•  James Stoll says:

      I never said JR did anything wrong, but each of these players left embittered — and Osi is at the top of that list
      My kidding of Dirt aside, I too loved Osi and was more than a little stunned at how management essentially ran him out of town despite his historic contributions
      something went badly wrong with Nicks too to the point he wouldn’t even talk to the team when contract time came around
      and as i said above KP and SS were both damaged goods; that still doesn’t explain why they left embittered

      anyway, not a big point

      •  Dirt says:

        I think you have a good observation re: all the players who leave bitter. Honestly, I think that bitterness should all be reflected inwardly.

        Becuase the truth is, we know of one player who was ever let out the door and had any semblance of a career (Cofield). Every single one of the rest have left and watch the games on their couches like us.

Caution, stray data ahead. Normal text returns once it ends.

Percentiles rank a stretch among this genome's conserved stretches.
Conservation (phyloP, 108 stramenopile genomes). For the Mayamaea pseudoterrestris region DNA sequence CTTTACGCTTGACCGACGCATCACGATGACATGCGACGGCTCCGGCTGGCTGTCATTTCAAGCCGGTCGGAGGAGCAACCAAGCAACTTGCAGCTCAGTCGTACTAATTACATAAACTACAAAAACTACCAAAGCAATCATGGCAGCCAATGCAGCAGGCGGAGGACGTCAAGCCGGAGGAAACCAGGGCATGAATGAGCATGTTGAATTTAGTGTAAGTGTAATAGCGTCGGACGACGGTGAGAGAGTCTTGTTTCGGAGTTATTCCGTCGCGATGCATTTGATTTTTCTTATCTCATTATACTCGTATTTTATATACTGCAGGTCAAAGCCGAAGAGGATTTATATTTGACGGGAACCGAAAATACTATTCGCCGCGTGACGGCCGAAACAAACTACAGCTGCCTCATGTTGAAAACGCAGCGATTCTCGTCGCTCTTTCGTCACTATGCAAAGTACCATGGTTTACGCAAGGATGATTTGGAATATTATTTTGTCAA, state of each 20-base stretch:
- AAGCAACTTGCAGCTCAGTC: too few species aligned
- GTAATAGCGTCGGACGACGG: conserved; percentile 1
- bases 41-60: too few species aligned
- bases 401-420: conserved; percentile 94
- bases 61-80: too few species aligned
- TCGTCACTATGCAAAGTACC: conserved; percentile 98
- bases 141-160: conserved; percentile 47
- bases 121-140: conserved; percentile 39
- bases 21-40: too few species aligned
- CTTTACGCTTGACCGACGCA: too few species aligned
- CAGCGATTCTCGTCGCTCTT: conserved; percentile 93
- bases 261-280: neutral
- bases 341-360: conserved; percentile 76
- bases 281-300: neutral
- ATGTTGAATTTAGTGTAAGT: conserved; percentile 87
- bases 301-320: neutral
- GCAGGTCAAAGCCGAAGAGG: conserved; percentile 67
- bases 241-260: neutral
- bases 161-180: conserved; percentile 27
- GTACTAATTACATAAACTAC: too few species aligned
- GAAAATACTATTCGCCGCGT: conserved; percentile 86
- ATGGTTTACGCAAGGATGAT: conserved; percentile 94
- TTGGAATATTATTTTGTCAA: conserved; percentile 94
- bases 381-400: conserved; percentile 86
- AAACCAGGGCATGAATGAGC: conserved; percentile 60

So deep down, these players know it’s a death sentence to be let go. And so if they can’t even get to the contract table to argue their point… It’s gotta be scary to know your career is coming to an end.

        •  James Stoll says:

          Both Shockey and Osi left bitterly. Shockey played 3 more years with the Saints (and got a ring) and at least 1 year with someone else. Osi is still playing with Atlanta. We will see about Nicks.
          Clearly KP and SS were unable to keep playing.
          All I was noting that each left with bitterness towards the team which is not historically that common with this franchise

          •  fanfor55years says:

            Osi (whom I absolutely loved) was clearly past his prime. It probably made sense to let him walk, even if he had one more good year in him, because he wasn’t going to take a one-year deal.